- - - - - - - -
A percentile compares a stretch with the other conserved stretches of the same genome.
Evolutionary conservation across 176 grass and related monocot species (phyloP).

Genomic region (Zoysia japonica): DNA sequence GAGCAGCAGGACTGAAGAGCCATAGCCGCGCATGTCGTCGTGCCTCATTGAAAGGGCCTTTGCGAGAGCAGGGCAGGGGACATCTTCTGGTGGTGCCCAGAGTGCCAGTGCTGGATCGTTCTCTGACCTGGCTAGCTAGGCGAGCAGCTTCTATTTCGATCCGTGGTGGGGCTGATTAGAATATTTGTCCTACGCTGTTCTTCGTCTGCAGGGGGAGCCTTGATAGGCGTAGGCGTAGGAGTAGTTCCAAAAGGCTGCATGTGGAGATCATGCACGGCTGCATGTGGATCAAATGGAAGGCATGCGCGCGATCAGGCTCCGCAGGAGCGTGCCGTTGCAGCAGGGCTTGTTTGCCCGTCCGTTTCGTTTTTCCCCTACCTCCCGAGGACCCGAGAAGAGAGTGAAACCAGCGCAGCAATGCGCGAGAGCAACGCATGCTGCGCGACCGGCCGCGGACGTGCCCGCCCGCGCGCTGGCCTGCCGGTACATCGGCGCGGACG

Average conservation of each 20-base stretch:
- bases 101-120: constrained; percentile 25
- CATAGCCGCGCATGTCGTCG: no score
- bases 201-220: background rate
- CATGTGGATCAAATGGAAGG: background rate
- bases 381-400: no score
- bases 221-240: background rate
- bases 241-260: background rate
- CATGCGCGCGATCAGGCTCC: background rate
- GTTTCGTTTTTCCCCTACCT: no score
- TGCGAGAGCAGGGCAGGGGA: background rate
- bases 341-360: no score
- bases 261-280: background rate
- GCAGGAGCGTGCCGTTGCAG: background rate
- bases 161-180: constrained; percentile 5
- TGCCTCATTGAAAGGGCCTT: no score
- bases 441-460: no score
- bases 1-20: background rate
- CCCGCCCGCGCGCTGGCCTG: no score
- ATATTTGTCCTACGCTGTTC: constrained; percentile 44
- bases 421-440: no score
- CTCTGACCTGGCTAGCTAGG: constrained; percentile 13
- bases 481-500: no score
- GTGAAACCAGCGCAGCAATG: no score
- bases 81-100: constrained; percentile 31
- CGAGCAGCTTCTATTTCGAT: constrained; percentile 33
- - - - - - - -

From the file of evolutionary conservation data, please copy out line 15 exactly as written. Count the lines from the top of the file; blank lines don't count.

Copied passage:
- bases 341-360: no score